A full-page advertisement critical of the leadership of Wichita State University, from “Advocates for Integrity, Transparency and Accountability,” appearing in the Wichita Eagle, Sunday June 3, 2018. For the advertisement as it appeared in the newspaper, click here.
This is part of a continuing series of advertisements debating the course of Wichita State University. For previous ads, see:
PAID POLITICAL ADVERTISEMENT
WICHITA STATE UNIVERSITY, IT’S TIME TO LIFT THE SHADE
A growing number of alumni, faculty, staff and citizens are concerned about decisions being made at Wichita State University. As higher education becomes more complex, transparency, shared governance and civility are just that much more important. The following are some of the concerns that have been gathered from a much longer list:
- When the WSU Administration sold the idea of the YMCA Wellness Center on the Innovation Campus to the Student Government Association, did they explain how many years the student annual commitment of $5 million would apply? Students are going to be paying the full operational costs of the building and likely will have contributed $20 million before the facility is even completed. A 20-year commitment, as an example, would cost students $100 million, 40-years, $200 million. Should student fees be expected to fund Innovation Campus projects of this magnitude? Is there an agreement in place? Where is it? If it exists, who signed it? Can it be adjusted?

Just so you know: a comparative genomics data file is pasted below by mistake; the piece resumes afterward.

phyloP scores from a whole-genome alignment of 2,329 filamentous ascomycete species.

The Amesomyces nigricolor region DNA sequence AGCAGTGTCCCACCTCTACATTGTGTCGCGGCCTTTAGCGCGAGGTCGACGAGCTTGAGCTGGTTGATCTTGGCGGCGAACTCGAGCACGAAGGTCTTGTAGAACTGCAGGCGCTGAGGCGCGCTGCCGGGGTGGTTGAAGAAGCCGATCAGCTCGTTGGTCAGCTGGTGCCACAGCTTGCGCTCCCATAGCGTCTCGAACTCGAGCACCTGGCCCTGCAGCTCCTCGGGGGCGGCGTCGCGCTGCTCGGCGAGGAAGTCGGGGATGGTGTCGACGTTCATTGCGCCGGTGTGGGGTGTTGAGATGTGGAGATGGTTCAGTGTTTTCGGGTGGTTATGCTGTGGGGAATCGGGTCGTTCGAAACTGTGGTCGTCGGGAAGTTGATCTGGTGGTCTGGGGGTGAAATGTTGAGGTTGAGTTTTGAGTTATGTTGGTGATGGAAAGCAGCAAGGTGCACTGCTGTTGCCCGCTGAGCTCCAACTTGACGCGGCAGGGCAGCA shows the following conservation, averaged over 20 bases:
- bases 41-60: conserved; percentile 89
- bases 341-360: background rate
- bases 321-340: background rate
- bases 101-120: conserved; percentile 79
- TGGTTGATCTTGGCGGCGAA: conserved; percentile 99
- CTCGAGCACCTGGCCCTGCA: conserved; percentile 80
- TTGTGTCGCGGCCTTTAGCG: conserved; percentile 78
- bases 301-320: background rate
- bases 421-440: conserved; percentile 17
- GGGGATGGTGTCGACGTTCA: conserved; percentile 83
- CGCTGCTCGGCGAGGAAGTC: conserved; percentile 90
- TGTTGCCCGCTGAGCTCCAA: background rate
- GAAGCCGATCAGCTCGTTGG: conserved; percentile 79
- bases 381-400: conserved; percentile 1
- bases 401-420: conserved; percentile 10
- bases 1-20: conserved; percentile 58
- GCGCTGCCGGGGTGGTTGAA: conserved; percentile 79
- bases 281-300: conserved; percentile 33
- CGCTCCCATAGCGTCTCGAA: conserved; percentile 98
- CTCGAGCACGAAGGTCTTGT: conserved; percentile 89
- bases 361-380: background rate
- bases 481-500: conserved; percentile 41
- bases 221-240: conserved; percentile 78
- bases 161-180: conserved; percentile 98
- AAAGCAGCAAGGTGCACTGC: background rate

When Fairmount Towers, an old but serviceable low-cost residence hall was closed to protect investors in The Flats (a private luxury apartment building on the Innovation Campus that on its own had produced fewer than 50 contracts) four annual bond payments of $875,000 each were left outstanding, totaling $3,500,000. This debt service will have to be covered. What is the source of the payments, now that the student housing fees that previously serviced the debt have been redirected to The Flats? If the debt has been covered, from which pocket did that come from?
The University president has said he is no longer worried about headcount enrollment because “it doesn’t mean much anymore”. Even so, during his tenure, the University has invested a minimum of three million dollars in a multi-year agreement with the Royall and Company enrollment program (headquartered in Richmond, Virginia) for that very purpose, producing little if any discernible results. What is the payment source for this investment?
President Bardo lately has seemed dismissive of the role of the College of Liberal Arts and Sciences. He asked whether anyone would wish the University would be an “elite” liberal arts college, apparently failing to recognize that Liberal Arts and Sciences has provided the foundation for every educated student who has attended since 1895. When did excellence in this college cease to be less important than excellence on the Innovation Campus or elsewhere on the campus? Faculty and staff in Liberal Arts and Sciences feel they have borne the the brunt of budget cuts when state funding has declined, and there has been no noticeable administrative effort to restore academic positions. Is this perception accurate? If so, how can it be justified? The Innovation Campus offers only a small fragment of the education occurring at Wichita State.